A patriot’s story

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In the month of Independence Day after writing about past celebrations, I had to follow up with remembrance of a patriot who honored the flag and went into battle for the country he loved. Readers have told me they most enjoy seeing names of folks, places, and events they remember. This column is filled with both.

Woody Reynolds was born in Montgomery County. He was introduced to patriotism at an early age by his father who named his sons, George Washington Reynolds, Andrew Jackson Reynolds, and Woodrow Wilson Reynolds.

He had many addresses before choosing to spend his retirement years at Norristown Junction. In his youth, he went where jobs were available. A short career in professional baseball, working on a banana boat in the Caribbean Islands, picking fruit in Florida, and a factory job in St. Louis kept him employed through the Great Depression. He kept close ties to his family during this time and especially to a young girl on a neighboring farm. During this time, he also learned that the world was larger than Montgomery County, and he did not feel called to be a farmer.

He married my mother’s younger sister, Ruth, and started his career in food services in Jacksonville, Florida. In a short time, he was made manager of a new chain restaurant, The Crystal. If you ever had a small Crystal burger, you remember it well.

Life could not have been better for the young couple. He and his bride loved living in the city and could visit home and family often. Then came the morning of December 7, 1941—the Japanese attack on Pearl Harbor. The fury he felt demanded he defend his country. He headed to the naval base in Jacksonville to enlist. He knew he would be drafted soon, so he chose the Navy. His goal was to use his food service experience to feed troops on ships headed into battle. It didn’t quite work out that way. He was attached to a marine unit assigned to chase the Japanese out of the south Pacific all the way to Japan.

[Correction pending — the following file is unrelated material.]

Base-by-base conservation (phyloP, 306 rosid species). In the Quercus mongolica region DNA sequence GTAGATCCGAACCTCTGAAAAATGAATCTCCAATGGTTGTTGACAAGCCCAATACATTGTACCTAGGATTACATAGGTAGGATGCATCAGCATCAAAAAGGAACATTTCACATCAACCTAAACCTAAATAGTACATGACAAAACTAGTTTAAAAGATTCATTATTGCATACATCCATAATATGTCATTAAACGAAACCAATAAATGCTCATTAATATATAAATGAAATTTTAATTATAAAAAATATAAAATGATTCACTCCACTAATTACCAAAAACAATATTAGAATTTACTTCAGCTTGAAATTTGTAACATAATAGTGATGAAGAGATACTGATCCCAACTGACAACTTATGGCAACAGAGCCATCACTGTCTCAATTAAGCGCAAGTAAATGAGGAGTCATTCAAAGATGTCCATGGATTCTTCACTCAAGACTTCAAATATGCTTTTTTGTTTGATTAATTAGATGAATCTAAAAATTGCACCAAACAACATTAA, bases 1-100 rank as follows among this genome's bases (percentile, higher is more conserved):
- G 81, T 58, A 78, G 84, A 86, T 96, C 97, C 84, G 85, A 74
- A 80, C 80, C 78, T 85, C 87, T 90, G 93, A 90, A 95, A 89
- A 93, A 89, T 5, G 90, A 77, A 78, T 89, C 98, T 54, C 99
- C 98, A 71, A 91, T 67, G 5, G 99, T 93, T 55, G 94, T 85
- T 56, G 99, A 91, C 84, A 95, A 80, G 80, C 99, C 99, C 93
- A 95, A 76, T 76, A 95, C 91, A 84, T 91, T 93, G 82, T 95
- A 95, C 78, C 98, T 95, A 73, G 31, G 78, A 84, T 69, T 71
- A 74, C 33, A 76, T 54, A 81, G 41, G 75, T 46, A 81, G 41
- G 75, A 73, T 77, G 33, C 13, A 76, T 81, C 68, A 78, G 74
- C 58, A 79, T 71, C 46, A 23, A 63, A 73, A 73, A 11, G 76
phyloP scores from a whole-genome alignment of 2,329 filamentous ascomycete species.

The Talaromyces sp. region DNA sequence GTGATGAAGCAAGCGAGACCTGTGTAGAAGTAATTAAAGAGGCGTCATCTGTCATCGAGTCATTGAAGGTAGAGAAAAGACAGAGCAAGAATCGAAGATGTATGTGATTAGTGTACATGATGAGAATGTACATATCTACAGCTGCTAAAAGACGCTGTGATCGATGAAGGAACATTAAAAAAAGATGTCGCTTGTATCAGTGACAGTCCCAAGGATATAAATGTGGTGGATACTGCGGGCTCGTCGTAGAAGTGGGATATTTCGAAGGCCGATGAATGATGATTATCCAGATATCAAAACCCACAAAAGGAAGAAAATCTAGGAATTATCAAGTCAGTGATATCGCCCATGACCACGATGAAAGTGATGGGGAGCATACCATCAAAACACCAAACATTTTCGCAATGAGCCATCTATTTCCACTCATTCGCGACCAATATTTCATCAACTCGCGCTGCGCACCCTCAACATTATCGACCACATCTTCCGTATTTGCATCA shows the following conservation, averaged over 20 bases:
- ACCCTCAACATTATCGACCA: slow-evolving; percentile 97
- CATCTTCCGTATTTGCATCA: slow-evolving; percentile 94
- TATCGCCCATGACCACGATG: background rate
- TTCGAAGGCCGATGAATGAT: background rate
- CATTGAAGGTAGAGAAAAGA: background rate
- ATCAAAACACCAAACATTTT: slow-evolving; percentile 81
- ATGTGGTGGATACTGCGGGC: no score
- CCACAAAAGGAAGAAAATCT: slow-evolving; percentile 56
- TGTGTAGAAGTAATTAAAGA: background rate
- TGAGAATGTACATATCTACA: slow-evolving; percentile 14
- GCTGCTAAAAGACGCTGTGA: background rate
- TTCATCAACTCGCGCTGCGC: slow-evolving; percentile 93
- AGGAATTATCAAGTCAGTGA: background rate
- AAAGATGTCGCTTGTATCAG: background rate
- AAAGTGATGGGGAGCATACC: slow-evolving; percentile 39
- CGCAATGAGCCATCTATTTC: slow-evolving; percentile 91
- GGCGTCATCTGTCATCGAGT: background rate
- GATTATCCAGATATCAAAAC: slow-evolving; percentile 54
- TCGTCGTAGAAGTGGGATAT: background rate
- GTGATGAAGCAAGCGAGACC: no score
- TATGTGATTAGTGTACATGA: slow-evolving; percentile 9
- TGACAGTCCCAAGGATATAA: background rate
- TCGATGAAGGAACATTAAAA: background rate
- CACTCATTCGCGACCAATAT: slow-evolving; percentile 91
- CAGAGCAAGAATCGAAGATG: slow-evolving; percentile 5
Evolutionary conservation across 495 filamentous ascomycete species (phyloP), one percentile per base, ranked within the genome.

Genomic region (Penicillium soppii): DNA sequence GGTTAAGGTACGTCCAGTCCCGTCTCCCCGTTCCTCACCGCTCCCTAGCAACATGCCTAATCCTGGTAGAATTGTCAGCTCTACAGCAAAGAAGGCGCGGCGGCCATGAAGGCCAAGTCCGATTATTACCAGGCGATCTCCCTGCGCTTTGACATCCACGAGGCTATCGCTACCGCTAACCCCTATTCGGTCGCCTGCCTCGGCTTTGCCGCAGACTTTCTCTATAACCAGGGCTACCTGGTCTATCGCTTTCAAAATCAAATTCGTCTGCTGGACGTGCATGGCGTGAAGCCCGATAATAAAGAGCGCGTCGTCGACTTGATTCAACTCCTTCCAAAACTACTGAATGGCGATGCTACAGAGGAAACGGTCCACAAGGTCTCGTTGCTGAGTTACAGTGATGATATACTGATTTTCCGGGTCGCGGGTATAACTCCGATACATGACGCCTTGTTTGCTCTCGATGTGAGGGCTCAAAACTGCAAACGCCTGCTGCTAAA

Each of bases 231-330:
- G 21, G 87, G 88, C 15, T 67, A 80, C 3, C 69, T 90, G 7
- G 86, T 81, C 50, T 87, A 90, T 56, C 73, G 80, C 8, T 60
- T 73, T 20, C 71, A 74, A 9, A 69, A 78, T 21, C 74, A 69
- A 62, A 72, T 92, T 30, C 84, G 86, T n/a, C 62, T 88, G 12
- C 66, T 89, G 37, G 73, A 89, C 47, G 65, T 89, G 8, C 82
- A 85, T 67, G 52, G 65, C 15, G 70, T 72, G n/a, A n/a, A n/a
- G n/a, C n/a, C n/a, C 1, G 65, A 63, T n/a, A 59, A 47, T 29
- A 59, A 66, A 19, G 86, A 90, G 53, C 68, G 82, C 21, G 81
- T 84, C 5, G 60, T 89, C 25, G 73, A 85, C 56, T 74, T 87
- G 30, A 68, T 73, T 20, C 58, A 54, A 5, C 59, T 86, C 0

When the marines hit the beach, a mess tent was set up to feed the fighting men. This was mobile, and they followed the “island hopping” to clear out the Japanese. Near the end, he contacted a tropical disease carried by mosquitoes which affected bones and joints. He was sent home via hospital ship and spent the next few years in VA hospitals. He was discharged as a disabled veteran, and the condition remained with him and returned periodically throughout his life.

After discharge, he honored his wife’s wishes to live near her family and settled in Swainsboro. “Jabbo” Chappell (father of Henry) had built Swainsboro’s first drive-in restaurant complete with “car hops” and named “The Southern Pig” specializing in barbecue. After a few years, Woody again felt the call to be part of the military and accepted a civil service position in food services. This carried him to Fort Benning, Donaldson Air Force Base, Hunter Field, and finally back with the marines at Parris Island.

After retirement, he again followed his wife’s desire and settled near her sister, Iris Wilson, near Norristown Junction. When his new home was completed, he erected a tall flagpole in the front yard. He followed flag etiquette he had learned with the marines to raise and lower each day. At appropriate times, he always flew her at half-mast.

His saddest day was when he lowered the cherished flag in memory and respect for his beloved wife, Ruth. A few years later, his son made sure the flag was lowered with proper etiquette for Chief Petty Officer Woodrow W. Reynolds United States Navy WWII.

Write to Twiss at sptwiss@gmail.com.

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